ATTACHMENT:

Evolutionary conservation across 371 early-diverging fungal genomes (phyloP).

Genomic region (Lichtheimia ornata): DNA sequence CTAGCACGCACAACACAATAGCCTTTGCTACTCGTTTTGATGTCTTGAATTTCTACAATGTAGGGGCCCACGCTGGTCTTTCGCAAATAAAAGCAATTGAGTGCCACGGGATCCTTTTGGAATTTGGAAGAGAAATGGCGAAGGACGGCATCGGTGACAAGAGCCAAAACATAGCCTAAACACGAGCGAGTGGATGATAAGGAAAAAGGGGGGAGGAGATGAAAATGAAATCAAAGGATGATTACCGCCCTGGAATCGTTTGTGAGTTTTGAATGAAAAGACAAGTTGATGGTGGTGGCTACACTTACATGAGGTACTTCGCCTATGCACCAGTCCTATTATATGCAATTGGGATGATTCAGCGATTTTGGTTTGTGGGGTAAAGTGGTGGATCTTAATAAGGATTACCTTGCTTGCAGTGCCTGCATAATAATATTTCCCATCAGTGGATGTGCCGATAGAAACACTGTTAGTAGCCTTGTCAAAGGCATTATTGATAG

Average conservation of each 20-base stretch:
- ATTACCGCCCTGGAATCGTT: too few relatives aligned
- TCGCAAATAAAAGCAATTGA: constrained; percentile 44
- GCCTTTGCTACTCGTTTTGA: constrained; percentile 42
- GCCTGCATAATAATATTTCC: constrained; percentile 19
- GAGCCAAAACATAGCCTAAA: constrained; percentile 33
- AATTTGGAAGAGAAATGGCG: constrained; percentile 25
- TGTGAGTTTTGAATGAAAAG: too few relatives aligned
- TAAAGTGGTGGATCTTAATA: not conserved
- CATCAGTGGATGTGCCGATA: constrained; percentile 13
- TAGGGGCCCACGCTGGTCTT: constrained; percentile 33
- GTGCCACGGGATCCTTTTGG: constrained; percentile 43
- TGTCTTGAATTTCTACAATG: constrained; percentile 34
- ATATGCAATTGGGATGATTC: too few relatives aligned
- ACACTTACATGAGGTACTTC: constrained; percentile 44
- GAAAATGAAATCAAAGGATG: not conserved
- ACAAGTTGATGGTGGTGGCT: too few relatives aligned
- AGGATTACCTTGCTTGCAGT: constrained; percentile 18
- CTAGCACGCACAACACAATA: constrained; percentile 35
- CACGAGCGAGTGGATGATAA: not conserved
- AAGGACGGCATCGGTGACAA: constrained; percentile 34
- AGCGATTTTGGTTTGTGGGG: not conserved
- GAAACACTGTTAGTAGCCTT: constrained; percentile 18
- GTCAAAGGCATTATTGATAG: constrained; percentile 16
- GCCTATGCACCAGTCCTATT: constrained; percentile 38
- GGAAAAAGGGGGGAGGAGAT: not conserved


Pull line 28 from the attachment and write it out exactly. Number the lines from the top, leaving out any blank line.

- GGAAAAAGGGGGGAGGAGAT: not conserved